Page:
Tribes Appeal To United Nations Over UP Mines

Date of publication: 
2 May 2012

A tribe in the Upper Peninsula is appealing to the United Nations in an effort to restrain sulfide mining. The tribe hopes to strengthen its position through an international agreement signed by the Obama Administration.

The Keweenaw Bay Indian Community says mines that produce sulfuric acid can pollute the water and threaten places sacred to tribes in the Great Lakes. The Keweenaw tribe fought the Eagle Mine, a new copper and nickel mine under construction in Marquette County. (The owner, Kennecott Eagle Minerals says it is leading a resurgence of mining in the Upper Peninsula.)

One of the issues raised was the mine’s proximity to Eagle Rock, a rock outcropping that has been used for sacred ceremonies. Eagle Rock is prominently cited in a document sent to the United Nations. It says tribes are overwhelmed by the development of new mines and the State of Michigan does not consider their cultures when issuing permits.

Many American Indian tribes are raising issues like these with the U.N. now because he the U.S. signed the Declaration on the Rights of Indigenous People in 2010. A U.N. official is visiting this week to gather information about implementing the declaration.

An attorney for the Keweenaw tribe says the declaration is not law, it’s a political document that sets out principles. But she says it could lead to new laws that would help tribes in the Great Lakes region oppose sulfide mining.

NB – Submission to Special Rapporteur can be downloaded here …


Bad River To Convene With UN Rep

2 May 2012

The Bad River Band, a federally-recognized Indian tribe in the Anishinabe territory of the Western Great Lakes Region of the United States, will meet with Professor James Anaya, the United Nations Special Rapporteur on the Rights of Indigenous Peoples, and leaders from other indigenous nations at a consultation on human rights on May 1 and 2 in Mission, South Dakota.

According to a news release from the tribe, the Bad River Tribal Council intends to raise awareness of the serious and immediate threats to human rights and damages to lands and waters posed by mining activities in Anishinabe territory.

The UN Special Rapporteur is engaged in an official visit to the U.S. that began on April 23 and will continue through May 4. The aim of his visit is to assess the human rights situation of indigenous peoples in the United States, with special consideration given to the recent endorsement of the UN Declaration on the Rights of Indigenous Peoples by the U.S.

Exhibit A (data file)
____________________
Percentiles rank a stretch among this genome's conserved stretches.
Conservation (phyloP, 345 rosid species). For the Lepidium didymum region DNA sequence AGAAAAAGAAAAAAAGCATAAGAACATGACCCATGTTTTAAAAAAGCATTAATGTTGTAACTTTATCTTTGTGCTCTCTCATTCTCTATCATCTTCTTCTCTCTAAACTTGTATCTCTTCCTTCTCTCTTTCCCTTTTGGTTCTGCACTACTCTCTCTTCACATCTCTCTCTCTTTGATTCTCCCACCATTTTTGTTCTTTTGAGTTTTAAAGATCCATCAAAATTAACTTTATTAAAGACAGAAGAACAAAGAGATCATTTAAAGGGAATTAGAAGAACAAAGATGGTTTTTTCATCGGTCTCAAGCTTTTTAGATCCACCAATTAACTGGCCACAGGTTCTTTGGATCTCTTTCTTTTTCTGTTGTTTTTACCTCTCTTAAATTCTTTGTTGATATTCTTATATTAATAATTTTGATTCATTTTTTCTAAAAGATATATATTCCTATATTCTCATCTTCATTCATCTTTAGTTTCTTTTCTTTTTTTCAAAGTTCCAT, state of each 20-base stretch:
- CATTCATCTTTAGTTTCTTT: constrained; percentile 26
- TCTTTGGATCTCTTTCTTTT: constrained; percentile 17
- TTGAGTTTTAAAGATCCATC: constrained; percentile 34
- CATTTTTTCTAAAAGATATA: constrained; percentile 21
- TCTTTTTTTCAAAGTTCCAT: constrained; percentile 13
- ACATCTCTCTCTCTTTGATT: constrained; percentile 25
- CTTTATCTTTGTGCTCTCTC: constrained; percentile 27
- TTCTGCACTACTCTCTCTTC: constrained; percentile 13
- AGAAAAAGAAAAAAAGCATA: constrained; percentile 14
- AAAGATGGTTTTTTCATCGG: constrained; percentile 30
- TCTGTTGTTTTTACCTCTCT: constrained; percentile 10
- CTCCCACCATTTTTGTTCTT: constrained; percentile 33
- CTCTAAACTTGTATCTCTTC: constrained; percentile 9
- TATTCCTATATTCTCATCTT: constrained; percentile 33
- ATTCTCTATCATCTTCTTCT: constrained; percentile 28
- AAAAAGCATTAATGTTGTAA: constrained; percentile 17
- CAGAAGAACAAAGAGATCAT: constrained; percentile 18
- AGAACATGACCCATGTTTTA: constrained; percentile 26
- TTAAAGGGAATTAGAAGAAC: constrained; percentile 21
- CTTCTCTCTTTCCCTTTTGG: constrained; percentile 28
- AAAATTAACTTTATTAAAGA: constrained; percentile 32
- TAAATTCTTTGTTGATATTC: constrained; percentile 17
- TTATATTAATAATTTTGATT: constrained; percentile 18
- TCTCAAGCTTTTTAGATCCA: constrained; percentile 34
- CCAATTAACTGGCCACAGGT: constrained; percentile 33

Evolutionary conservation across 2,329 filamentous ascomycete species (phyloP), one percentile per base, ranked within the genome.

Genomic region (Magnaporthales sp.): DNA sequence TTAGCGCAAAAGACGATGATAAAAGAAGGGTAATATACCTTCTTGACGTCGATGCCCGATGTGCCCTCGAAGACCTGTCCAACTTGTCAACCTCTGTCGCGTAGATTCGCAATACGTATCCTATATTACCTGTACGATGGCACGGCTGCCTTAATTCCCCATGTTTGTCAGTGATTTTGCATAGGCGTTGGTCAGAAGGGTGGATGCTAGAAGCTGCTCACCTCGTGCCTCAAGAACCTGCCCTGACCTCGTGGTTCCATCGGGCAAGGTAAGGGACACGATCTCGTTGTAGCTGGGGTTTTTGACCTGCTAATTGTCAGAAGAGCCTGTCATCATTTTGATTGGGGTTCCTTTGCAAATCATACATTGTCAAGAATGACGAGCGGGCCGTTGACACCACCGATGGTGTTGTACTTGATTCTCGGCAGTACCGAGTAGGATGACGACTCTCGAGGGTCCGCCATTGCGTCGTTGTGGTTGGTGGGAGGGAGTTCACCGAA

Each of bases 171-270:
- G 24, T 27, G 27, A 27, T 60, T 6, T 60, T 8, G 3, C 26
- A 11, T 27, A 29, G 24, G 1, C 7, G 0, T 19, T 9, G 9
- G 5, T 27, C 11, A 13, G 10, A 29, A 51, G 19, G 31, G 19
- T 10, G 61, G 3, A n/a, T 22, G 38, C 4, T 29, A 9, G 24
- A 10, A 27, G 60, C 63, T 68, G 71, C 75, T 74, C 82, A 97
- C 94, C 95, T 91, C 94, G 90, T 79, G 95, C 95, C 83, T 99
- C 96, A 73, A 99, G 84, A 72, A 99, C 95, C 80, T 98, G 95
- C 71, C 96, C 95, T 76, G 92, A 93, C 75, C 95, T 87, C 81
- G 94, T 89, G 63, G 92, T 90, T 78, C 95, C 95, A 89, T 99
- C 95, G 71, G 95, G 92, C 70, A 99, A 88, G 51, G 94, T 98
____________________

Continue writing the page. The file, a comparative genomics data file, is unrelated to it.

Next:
The UN Special Rapporteur intends to compile a report on the human rights condition of indigenous peoples in the United States for the UN Human Rights Council and for recommendations for the U.S. about how to address issues of ongoing concern to indigenous peoples.

The Bad River Band’s meeting follows the submission, with the Keweenaw Bay Indian Community, of a Statement of Information on Mining Activities Occurring in Anishinaabeg Territory to the UN Special Rapporteur filed [available here:].

The statement asserts that multi-national mining corporations active in Anishinabe territories have generated, and would continue to generate, billions of tons of toxic waste; toxic mining waste inevitably pollutes the air and waterways for generations, leads to the destruction of entire ecosystems and ultimately harms indigenous communities who depend on those ecosystems.

International standards, including the UN Declaration, recognize indigenous’ peoples’ right to self-determination, including the right to determine their own priorities for development within their territories and the exercise of free, prior and informed consent regarding activities affecting their lands, territories and resources, Bad River’s release explains.

“The UN Declaration recognizes our right to protect our water and land, and keep it clean for animals, fish, and future generations — any threats to the ground water, surface water, air quality or way of life are a Tribe’s call to action,” says Bad River Band Tribal Chairman Mike Wiggins, Jr.

The Bad River Band sought a meeting with UN Special Rapporteur because mining activities could threaten the Band’s very existence, the tribe says.